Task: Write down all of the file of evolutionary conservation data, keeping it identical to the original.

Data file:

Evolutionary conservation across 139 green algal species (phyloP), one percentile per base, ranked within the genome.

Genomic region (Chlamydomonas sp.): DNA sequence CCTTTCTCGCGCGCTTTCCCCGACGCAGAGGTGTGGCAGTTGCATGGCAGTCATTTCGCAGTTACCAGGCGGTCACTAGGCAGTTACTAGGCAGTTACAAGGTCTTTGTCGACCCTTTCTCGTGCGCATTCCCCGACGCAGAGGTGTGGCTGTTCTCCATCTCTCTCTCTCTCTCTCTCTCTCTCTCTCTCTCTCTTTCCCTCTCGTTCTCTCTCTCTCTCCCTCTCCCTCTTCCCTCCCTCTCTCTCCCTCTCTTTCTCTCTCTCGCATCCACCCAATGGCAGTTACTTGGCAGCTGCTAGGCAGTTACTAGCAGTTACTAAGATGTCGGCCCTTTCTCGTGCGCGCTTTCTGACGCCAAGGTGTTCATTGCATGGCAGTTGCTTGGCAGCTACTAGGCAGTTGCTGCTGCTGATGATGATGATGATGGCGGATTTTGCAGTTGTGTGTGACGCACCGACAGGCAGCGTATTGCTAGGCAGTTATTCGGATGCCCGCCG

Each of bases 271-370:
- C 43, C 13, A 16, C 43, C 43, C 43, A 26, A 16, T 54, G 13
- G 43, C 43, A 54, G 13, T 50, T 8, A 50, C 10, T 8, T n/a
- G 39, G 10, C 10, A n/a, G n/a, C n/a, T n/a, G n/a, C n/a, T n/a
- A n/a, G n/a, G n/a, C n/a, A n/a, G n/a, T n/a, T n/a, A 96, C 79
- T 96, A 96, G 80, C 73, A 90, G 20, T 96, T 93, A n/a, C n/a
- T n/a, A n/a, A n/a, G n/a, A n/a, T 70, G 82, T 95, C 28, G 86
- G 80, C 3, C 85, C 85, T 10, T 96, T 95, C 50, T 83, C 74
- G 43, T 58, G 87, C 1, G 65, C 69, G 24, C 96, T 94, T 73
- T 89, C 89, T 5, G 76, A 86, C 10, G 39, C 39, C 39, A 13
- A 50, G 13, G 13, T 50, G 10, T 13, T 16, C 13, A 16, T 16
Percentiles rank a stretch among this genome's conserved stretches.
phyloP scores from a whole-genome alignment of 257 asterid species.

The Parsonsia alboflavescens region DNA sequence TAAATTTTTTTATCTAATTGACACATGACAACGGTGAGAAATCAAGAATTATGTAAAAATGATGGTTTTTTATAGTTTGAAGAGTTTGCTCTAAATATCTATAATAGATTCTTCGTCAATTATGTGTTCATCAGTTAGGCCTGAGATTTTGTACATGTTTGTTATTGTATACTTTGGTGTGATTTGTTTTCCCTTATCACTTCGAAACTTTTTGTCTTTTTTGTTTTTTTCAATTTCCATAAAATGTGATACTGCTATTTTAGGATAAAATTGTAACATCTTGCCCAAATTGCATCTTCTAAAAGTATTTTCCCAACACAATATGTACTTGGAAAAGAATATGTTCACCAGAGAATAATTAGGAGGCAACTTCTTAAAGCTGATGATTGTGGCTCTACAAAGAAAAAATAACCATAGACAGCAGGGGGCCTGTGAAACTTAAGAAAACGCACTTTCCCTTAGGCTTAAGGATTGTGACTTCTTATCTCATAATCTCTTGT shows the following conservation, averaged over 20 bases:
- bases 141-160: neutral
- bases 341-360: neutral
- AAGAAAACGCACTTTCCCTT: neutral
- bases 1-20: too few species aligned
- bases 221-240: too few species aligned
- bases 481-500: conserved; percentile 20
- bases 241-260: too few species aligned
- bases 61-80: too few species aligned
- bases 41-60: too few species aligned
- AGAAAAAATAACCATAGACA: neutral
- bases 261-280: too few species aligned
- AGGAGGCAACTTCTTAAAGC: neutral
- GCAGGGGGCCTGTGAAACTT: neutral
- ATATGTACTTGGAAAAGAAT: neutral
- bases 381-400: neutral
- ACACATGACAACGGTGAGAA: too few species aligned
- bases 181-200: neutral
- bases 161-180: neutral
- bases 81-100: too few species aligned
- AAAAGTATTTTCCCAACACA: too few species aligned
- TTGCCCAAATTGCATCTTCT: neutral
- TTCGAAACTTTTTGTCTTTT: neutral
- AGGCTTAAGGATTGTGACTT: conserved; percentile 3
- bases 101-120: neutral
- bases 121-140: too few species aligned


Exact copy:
Evolutionary conservation across 139 green algal species (phyloP), one percentile per base, ranked within the genome.

Genomic region (Chlamydomonas sp.): DNA sequence CCTTTCTCGCGCGCTTTCCCCGACGCAGAGGTGTGGCAGTTGCATGGCAGTCATTTCGCAGTTACCAGGCGGTCACTAGGCAGTTACTAGGCAGTTACAAGGTCTTTGTCGACCCTTTCTCGTGCGCATTCCCCGACGCAGAGGTGTGGCTGTTCTCCATCTCTCTCTCTCTCTCTCTCTCTCTCTCTCTCTCTCTTTCCCTCTCGTTCTCTCTCTCTCTCCCTCTCCCTCTTCCCTCCCTCTCTCTCCCTCTCTTTCTCTCTCTCGCATCCACCCAATGGCAGTTACTTGGCAGCTGCTAGGCAGTTACTAGCAGTTACTAAGATGTCGGCCCTTTCTCGTGCGCGCTTTCTGACGCCAAGGTGTTCATTGCATGGCAGTTGCTTGGCAGCTACTAGGCAGTTGCTGCTGCTGATGATGATGATGATGGCGGATTTTGCAGTTGTGTGTGACGCACCGACAGGCAGCGTATTGCTAGGCAGTTATTCGGATGCCCGCCG

Each of bases 271-370:
- C 43, C 13, A 16, C 43, C 43, C 43, A 26, A 16, T 54, G 13
- G 43, C 43, A 54, G 13, T 50, T 8, A 50, C 10, T 8, T n/a
- G 39, G 10, C 10, A n/a, G n/a, C n/a, T n/a, G n/a, C n/a, T n/a
- A n/a, G n/a, G n/a, C n/a, A n/a, G n/a, T n/a, T n/a, A 96, C 79
- T 96, A 96, G 80, C 73, A 90, G 20, T 96, T 93, A n/a, C n/a
- T n/a, A n/a, A n/a, G n/a, A n/a, T 70, G 82, T 95, C 28, G 86
- G 80, C 3, C 85, C 85, T 10, T 96, T 95, C 50, T 83, C 74
- G 43, T 58, G 87, C 1, G 65, C 69, G 24, C 96, T 94, T 73
- T 89, C 89, T 5, G 76, A 86, C 10, G 39, C 39, C 39, A 13
- A 50, G 13, G 13, T 50, G 10, T 13, T 16, C 13, A 16, T 16
Percentiles rank a stretch among this genome's conserved stretches.
phyloP scores from a whole-genome alignment of 257 asterid species.

The Parsonsia alboflavescens region DNA sequence TAAATTTTTTTATCTAATTGACACATGACAACGGTGAGAAATCAAGAATTATGTAAAAATGATGGTTTTTTATAGTTTGAAGAGTTTGCTCTAAATATCTATAATAGATTCTTCGTCAATTATGTGTTCATCAGTTAGGCCTGAGATTTTGTACATGTTTGTTATTGTATACTTTGGTGTGATTTGTTTTCCCTTATCACTTCGAAACTTTTTGTCTTTTTTGTTTTTTTCAATTTCCATAAAATGTGATACTGCTATTTTAGGATAAAATTGTAACATCTTGCCCAAATTGCATCTTCTAAAAGTATTTTCCCAACACAATATGTACTTGGAAAAGAATATGTTCACCAGAGAATAATTAGGAGGCAACTTCTTAAAGCTGATGATTGTGGCTCTACAAAGAAAAAATAACCATAGACAGCAGGGGGCCTGTGAAACTTAAGAAAACGCACTTTCCCTTAGGCTTAAGGATTGTGACTTCTTATCTCATAATCTCTTGT shows the following conservation, averaged over 20 bases:
- bases 141-160: neutral
- bases 341-360: neutral
- AAGAAAACGCACTTTCCCTT: neutral
- bases 1-20: too few species aligned
- bases 221-240: too few species aligned
- bases 481-500: conserved; percentile 20
- bases 241-260: too few species aligned
- bases 61-80: too few species aligned
- bases 41-60: too few species aligned
- AGAAAAAATAACCATAGACA: neutral
- bases 261-280: too few species aligned
- AGGAGGCAACTTCTTAAAGC: neutral
- GCAGGGGGCCTGTGAAACTT: neutral
- ATATGTACTTGGAAAAGAAT: neutral
- bases 381-400: neutral
- ACACATGACAACGGTGAGAA: too few species aligned
- bases 181-200: neutral
- bases 161-180: neutral
- bases 81-100: too few species aligned
- AAAAGTATTTTCCCAACACA: too few species aligned
- TTGCCCAAATTGCATCTTCT: neutral
- TTCGAAACTTTTTGTCTTTT: neutral
- AGGCTTAAGGATTGTGACTT: conserved; percentile 3
- bases 101-120: neutral
- bases 121-140: too few species aligned